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IWA launches major drive against fake Irish whiskey

The Irish Whiskey Association (IWA) has “ramped up” its efforts to combat the sale of counterfeit Irish whiskey globally.

Irish whiskey is an internationally recognised geographic indication

The IWA has tripled its legal budget for 2019 to guarantee there are “sufficient resources” to fight against products that infringe on labelling laws and the sale of Irish whiskey.

Speaking at the Irish Pubs Global Conference 2018 in Galway this morning (9 October), William Lavelle, head of the IWA, said: “As global sales of Irish whiskey continue to sky-rocket, it’s not surprising that fraudsters want to get-in on our success. But it doesn’t mean we’ll let them.

“The IWA, under the direction of our head legal advisor Carleen Madigan, will be increasing our response to such infringements in line with the priority and funding being provided by our member companies, who are the people making real, authentic Irish whiskey here in Ireland.

“The IWA has been taking action against these imitation products since 2014 and this work will ramp-up from 2019.

“To date, we have successfully resolved a number of reported infringement matters through working directly with the brand owners agreeing to take the necessary corrective action. We are also actively pursuing a number of infringing brands in Russia, as well as a number of mislabelling issues with products on sale in the EU.”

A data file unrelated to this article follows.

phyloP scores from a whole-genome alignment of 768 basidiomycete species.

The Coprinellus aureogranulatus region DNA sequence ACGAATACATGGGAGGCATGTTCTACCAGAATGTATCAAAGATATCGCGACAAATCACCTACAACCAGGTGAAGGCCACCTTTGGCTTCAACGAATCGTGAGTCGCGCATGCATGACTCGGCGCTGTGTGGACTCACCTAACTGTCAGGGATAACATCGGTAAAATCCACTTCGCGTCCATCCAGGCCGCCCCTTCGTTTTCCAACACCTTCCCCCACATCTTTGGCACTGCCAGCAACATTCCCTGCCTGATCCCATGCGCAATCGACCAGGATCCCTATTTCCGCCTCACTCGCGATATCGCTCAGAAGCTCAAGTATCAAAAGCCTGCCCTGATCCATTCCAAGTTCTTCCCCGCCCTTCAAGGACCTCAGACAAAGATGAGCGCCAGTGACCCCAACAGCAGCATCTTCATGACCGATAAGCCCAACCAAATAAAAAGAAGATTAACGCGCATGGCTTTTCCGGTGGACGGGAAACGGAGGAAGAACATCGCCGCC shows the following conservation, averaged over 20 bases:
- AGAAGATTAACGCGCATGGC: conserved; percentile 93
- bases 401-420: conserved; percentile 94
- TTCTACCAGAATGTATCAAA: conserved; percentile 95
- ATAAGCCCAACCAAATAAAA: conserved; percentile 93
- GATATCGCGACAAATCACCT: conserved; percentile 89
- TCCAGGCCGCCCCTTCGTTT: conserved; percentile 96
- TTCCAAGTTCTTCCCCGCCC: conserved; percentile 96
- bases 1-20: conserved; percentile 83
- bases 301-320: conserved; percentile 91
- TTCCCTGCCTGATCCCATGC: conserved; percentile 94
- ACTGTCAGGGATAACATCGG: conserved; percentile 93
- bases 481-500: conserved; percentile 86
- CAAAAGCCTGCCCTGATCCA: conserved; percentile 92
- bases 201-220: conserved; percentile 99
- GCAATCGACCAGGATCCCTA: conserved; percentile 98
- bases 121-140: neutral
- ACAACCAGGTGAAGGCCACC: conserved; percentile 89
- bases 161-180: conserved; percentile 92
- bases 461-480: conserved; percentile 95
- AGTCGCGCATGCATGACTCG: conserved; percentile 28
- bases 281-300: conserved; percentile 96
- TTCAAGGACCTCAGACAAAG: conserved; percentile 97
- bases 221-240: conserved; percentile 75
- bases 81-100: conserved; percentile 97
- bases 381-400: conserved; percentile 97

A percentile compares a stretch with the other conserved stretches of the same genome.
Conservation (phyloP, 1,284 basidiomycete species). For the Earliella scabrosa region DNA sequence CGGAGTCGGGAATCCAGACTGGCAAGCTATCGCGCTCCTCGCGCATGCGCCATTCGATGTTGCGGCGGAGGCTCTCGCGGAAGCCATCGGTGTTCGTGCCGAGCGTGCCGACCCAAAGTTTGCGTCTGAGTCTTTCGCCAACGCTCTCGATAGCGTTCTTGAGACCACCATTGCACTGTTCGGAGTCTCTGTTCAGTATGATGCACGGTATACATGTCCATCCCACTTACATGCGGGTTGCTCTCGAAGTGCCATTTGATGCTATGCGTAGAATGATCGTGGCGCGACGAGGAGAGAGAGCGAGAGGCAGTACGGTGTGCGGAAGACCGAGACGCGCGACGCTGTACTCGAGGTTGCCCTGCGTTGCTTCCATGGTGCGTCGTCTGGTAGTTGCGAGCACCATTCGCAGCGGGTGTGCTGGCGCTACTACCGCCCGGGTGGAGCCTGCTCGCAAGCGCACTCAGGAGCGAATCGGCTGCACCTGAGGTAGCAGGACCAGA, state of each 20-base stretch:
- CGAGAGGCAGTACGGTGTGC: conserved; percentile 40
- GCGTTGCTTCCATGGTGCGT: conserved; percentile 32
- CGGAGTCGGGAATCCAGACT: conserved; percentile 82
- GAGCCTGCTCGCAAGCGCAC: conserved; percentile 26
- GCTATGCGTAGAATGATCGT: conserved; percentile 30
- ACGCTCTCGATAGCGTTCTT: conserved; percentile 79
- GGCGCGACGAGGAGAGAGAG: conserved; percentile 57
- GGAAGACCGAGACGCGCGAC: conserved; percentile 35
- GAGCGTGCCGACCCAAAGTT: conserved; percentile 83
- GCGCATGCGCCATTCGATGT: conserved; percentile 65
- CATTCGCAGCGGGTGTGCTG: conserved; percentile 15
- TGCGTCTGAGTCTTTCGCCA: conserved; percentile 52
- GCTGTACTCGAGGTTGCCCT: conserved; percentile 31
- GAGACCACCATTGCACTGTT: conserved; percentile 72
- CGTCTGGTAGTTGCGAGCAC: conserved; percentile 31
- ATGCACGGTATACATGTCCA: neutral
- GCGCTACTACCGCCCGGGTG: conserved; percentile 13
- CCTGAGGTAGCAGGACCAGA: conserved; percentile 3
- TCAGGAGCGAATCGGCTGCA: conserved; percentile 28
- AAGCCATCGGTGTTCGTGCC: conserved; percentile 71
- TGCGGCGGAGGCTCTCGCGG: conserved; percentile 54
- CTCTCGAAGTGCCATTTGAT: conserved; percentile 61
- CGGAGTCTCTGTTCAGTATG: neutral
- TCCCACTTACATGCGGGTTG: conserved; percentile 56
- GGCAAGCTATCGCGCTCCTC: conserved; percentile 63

Lavelle is urging pubs around the world to check that the Irish whiskeys they supply are GI-compliant and urge them to report any suspected cases of counterfeit Irish whiskeys.

The IWA has “taken steps” to ensure that Irish whiskey is recognised and protected as a geographical indication (GI) in all export markets where there is an existing GI registry.

With the support of the Department of Agriculture, Food and Marine, the IWA have applications pending in Australia, South Africa, Russia, India and Thailand.

The IWA and Food Safety Authority of Ireland have also agreed a new set of guidelines of the labelling and marketing of the spirit.

Lavelle added: “These new guidelines will mean that consumers can be assured that the information appearing on an Irish whiskey label is accurate and not misleading; and it will provide a clear and agreed benchmark against which complaints of misleading labelling can be assessed and enforced against.”

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